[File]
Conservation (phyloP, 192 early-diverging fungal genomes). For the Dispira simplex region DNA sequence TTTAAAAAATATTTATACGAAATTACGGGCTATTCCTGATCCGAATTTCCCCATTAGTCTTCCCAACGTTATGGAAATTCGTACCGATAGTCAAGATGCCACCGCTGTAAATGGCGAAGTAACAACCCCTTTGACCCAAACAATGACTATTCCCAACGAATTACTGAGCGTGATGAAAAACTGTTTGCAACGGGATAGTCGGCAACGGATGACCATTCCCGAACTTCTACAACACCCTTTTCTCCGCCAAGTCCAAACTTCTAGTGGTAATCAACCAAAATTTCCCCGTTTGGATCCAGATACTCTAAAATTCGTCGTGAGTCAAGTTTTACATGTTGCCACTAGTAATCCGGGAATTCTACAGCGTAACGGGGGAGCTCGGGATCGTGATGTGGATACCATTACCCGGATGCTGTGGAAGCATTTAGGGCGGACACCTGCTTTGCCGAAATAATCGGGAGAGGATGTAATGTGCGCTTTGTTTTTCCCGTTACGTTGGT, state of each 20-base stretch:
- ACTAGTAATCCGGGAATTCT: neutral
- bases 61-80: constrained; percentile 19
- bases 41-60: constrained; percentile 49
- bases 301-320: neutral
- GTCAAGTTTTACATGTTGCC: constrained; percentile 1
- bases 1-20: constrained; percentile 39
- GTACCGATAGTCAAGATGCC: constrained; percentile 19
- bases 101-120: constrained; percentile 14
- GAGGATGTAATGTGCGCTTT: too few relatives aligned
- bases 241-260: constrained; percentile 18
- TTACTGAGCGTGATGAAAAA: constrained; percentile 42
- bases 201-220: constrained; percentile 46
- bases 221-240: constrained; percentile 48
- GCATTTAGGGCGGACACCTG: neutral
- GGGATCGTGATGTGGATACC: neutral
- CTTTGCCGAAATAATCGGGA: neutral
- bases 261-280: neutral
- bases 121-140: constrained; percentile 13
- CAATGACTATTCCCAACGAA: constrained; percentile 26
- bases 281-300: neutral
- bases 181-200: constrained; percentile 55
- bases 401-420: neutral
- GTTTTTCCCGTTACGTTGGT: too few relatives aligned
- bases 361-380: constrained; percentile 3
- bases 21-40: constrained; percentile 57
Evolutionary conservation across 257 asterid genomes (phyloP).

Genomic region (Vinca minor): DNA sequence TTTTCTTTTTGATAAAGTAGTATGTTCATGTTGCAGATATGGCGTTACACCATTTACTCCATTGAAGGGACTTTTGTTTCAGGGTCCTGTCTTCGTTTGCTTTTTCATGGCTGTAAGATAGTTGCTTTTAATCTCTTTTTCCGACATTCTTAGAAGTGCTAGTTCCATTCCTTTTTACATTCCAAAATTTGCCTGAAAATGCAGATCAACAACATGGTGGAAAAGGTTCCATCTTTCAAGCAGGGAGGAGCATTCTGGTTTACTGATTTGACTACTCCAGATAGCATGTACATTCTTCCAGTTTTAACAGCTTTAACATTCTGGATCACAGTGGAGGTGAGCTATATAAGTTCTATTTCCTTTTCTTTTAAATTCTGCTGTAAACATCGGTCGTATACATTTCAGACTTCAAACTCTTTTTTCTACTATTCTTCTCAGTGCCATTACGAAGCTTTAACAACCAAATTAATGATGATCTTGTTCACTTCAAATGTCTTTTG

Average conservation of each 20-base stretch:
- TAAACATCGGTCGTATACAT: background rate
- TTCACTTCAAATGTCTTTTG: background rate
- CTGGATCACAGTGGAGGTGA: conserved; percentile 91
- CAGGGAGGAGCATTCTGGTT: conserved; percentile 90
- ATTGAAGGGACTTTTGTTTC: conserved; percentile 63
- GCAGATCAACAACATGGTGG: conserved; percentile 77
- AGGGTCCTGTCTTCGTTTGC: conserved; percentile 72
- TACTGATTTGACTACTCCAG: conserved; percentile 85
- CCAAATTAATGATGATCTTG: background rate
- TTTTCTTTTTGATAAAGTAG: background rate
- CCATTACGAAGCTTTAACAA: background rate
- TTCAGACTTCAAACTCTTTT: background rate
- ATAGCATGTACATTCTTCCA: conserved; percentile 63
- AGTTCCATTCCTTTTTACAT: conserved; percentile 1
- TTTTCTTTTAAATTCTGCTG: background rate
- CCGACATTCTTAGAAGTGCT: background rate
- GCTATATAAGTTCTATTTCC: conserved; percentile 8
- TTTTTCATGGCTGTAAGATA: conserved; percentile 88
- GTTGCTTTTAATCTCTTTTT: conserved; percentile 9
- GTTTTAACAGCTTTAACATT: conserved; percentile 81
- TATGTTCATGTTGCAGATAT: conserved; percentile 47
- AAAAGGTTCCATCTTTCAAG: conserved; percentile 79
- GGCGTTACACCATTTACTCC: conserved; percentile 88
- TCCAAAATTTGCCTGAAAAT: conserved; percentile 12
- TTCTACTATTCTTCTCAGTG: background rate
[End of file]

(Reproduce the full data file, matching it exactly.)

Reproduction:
Conservation (phyloP, 192 early-diverging fungal genomes). For the Dispira simplex region DNA sequence TTTAAAAAATATTTATACGAAATTACGGGCTATTCCTGATCCGAATTTCCCCATTAGTCTTCCCAACGTTATGGAAATTCGTACCGATAGTCAAGATGCCACCGCTGTAAATGGCGAAGTAACAACCCCTTTGACCCAAACAATGACTATTCCCAACGAATTACTGAGCGTGATGAAAAACTGTTTGCAACGGGATAGTCGGCAACGGATGACCATTCCCGAACTTCTACAACACCCTTTTCTCCGCCAAGTCCAAACTTCTAGTGGTAATCAACCAAAATTTCCCCGTTTGGATCCAGATACTCTAAAATTCGTCGTGAGTCAAGTTTTACATGTTGCCACTAGTAATCCGGGAATTCTACAGCGTAACGGGGGAGCTCGGGATCGTGATGTGGATACCATTACCCGGATGCTGTGGAAGCATTTAGGGCGGACACCTGCTTTGCCGAAATAATCGGGAGAGGATGTAATGTGCGCTTTGTTTTTCCCGTTACGTTGGT, state of each 20-base stretch:
- ACTAGTAATCCGGGAATTCT: neutral
- bases 61-80: constrained; percentile 19
- bases 41-60: constrained; percentile 49
- bases 301-320: neutral
- GTCAAGTTTTACATGTTGCC: constrained; percentile 1
- bases 1-20: constrained; percentile 39
- GTACCGATAGTCAAGATGCC: constrained; percentile 19
- bases 101-120: constrained; percentile 14
- GAGGATGTAATGTGCGCTTT: too few relatives aligned
- bases 241-260: constrained; percentile 18
- TTACTGAGCGTGATGAAAAA: constrained; percentile 42
- bases 201-220: constrained; percentile 46
- bases 221-240: constrained; percentile 48
- GCATTTAGGGCGGACACCTG: neutral
- GGGATCGTGATGTGGATACC: neutral
- CTTTGCCGAAATAATCGGGA: neutral
- bases 261-280: neutral
- bases 121-140: constrained; percentile 13
- CAATGACTATTCCCAACGAA: constrained; percentile 26
- bases 281-300: neutral
- bases 181-200: constrained; percentile 55
- bases 401-420: neutral
- GTTTTTCCCGTTACGTTGGT: too few relatives aligned
- bases 361-380: constrained; percentile 3
- bases 21-40: constrained; percentile 57
Evolutionary conservation across 257 asterid genomes (phyloP).

Genomic region (Vinca minor): DNA sequence TTTTCTTTTTGATAAAGTAGTATGTTCATGTTGCAGATATGGCGTTACACCATTTACTCCATTGAAGGGACTTTTGTTTCAGGGTCCTGTCTTCGTTTGCTTTTTCATGGCTGTAAGATAGTTGCTTTTAATCTCTTTTTCCGACATTCTTAGAAGTGCTAGTTCCATTCCTTTTTACATTCCAAAATTTGCCTGAAAATGCAGATCAACAACATGGTGGAAAAGGTTCCATCTTTCAAGCAGGGAGGAGCATTCTGGTTTACTGATTTGACTACTCCAGATAGCATGTACATTCTTCCAGTTTTAACAGCTTTAACATTCTGGATCACAGTGGAGGTGAGCTATATAAGTTCTATTTCCTTTTCTTTTAAATTCTGCTGTAAACATCGGTCGTATACATTTCAGACTTCAAACTCTTTTTTCTACTATTCTTCTCAGTGCCATTACGAAGCTTTAACAACCAAATTAATGATGATCTTGTTCACTTCAAATGTCTTTTG

Average conservation of each 20-base stretch:
- TAAACATCGGTCGTATACAT: background rate
- TTCACTTCAAATGTCTTTTG: background rate
- CTGGATCACAGTGGAGGTGA: conserved; percentile 91
- CAGGGAGGAGCATTCTGGTT: conserved; percentile 90
- ATTGAAGGGACTTTTGTTTC: conserved; percentile 63
- GCAGATCAACAACATGGTGG: conserved; percentile 77
- AGGGTCCTGTCTTCGTTTGC: conserved; percentile 72
- TACTGATTTGACTACTCCAG: conserved; percentile 85
- CCAAATTAATGATGATCTTG: background rate
- TTTTCTTTTTGATAAAGTAG: background rate
- CCATTACGAAGCTTTAACAA: background rate
- TTCAGACTTCAAACTCTTTT: background rate
- ATAGCATGTACATTCTTCCA: conserved; percentile 63
- AGTTCCATTCCTTTTTACAT: conserved; percentile 1
- TTTTCTTTTAAATTCTGCTG: background rate
- CCGACATTCTTAGAAGTGCT: background rate
- GCTATATAAGTTCTATTTCC: conserved; percentile 8
- TTTTTCATGGCTGTAAGATA: conserved; percentile 88
- GTTGCTTTTAATCTCTTTTT: conserved; percentile 9
- GTTTTAACAGCTTTAACATT: conserved; percentile 81
- TATGTTCATGTTGCAGATAT: conserved; percentile 47
- AAAAGGTTCCATCTTTCAAG: conserved; percentile 79
- GGCGTTACACCATTTACTCC: conserved; percentile 88
- TCCAAAATTTGCCTGAAAAT: conserved; percentile 12
- TTCTACTATTCTTCTCAGTG: background rate